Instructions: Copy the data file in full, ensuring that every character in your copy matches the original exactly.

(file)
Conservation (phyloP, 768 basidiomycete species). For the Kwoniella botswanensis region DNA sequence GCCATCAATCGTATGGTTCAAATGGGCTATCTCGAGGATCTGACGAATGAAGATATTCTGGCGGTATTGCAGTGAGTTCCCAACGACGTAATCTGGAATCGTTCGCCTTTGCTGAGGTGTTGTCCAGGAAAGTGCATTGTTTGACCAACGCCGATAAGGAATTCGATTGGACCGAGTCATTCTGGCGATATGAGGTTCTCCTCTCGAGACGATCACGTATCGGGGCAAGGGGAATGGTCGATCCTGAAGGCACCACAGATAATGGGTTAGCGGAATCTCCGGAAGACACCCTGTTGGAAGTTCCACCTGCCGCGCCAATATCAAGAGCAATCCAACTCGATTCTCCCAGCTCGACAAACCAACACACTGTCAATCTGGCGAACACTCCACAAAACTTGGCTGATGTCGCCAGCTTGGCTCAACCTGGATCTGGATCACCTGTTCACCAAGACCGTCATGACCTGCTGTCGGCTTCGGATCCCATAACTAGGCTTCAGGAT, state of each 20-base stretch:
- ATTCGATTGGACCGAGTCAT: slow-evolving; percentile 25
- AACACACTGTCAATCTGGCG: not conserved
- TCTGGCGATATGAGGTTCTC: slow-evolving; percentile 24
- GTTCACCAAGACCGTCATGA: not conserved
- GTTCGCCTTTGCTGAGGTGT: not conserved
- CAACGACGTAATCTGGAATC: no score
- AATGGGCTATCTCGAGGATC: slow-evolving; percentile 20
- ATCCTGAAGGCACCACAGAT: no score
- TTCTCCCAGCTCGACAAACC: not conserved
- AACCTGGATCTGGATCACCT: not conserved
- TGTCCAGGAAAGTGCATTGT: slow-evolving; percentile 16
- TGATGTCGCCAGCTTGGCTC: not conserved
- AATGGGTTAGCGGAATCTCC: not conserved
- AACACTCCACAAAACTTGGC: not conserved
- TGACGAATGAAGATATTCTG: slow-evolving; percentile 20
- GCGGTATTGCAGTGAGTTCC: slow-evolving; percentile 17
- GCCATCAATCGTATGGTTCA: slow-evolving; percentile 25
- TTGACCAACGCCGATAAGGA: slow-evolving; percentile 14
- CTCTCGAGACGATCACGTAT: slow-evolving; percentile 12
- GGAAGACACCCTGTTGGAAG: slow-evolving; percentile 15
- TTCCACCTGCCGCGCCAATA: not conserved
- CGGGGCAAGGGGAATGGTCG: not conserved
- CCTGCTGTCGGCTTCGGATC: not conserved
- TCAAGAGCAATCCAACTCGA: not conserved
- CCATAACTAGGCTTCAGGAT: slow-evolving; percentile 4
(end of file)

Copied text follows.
Conservation (phyloP, 768 basidiomycete species). For the Kwoniella botswanensis region DNA sequence GCCATCAATCGTATGGTTCAAATGGGCTATCTCGAGGATCTGACGAATGAAGATATTCTGGCGGTATTGCAGTGAGTTCCCAACGACGTAATCTGGAATCGTTCGCCTTTGCTGAGGTGTTGTCCAGGAAAGTGCATTGTTTGACCAACGCCGATAAGGAATTCGATTGGACCGAGTCATTCTGGCGATATGAGGTTCTCCTCTCGAGACGATCACGTATCGGGGCAAGGGGAATGGTCGATCCTGAAGGCACCACAGATAATGGGTTAGCGGAATCTCCGGAAGACACCCTGTTGGAAGTTCCACCTGCCGCGCCAATATCAAGAGCAATCCAACTCGATTCTCCCAGCTCGACAAACCAACACACTGTCAATCTGGCGAACACTCCACAAAACTTGGCTGATGTCGCCAGCTTGGCTCAACCTGGATCTGGATCACCTGTTCACCAAGACCGTCATGACCTGCTGTCGGCTTCGGATCCCATAACTAGGCTTCAGGAT, state of each 20-base stretch:
- ATTCGATTGGACCGAGTCAT: slow-evolving; percentile 25
- AACACACTGTCAATCTGGCG: not conserved
- TCTGGCGATATGAGGTTCTC: slow-evolving; percentile 24
- GTTCACCAAGACCGTCATGA: not conserved
- GTTCGCCTTTGCTGAGGTGT: not conserved
- CAACGACGTAATCTGGAATC: no score
- AATGGGCTATCTCGAGGATC: slow-evolving; percentile 20
- ATCCTGAAGGCACCACAGAT: no score
- TTCTCCCAGCTCGACAAACC: not conserved
- AACCTGGATCTGGATCACCT: not conserved
- TGTCCAGGAAAGTGCATTGT: slow-evolving; percentile 16
- TGATGTCGCCAGCTTGGCTC: not conserved
- AATGGGTTAGCGGAATCTCC: not conserved
- AACACTCCACAAAACTTGGC: not conserved
- TGACGAATGAAGATATTCTG: slow-evolving; percentile 20
- GCGGTATTGCAGTGAGTTCC: slow-evolving; percentile 17
- GCCATCAATCGTATGGTTCA: slow-evolving; percentile 25
- TTGACCAACGCCGATAAGGA: slow-evolving; percentile 14
- CTCTCGAGACGATCACGTAT: slow-evolving; percentile 12
- GGAAGACACCCTGTTGGAAG: slow-evolving; percentile 15
- TTCCACCTGCCGCGCCAATA: not conserved
- CGGGGCAAGGGGAATGGTCG: not conserved
- CCTGCTGTCGGCTTCGGATC: not conserved
- TCAAGAGCAATCCAACTCGA: not conserved
- CCATAACTAGGCTTCAGGAT: slow-evolving; percentile 4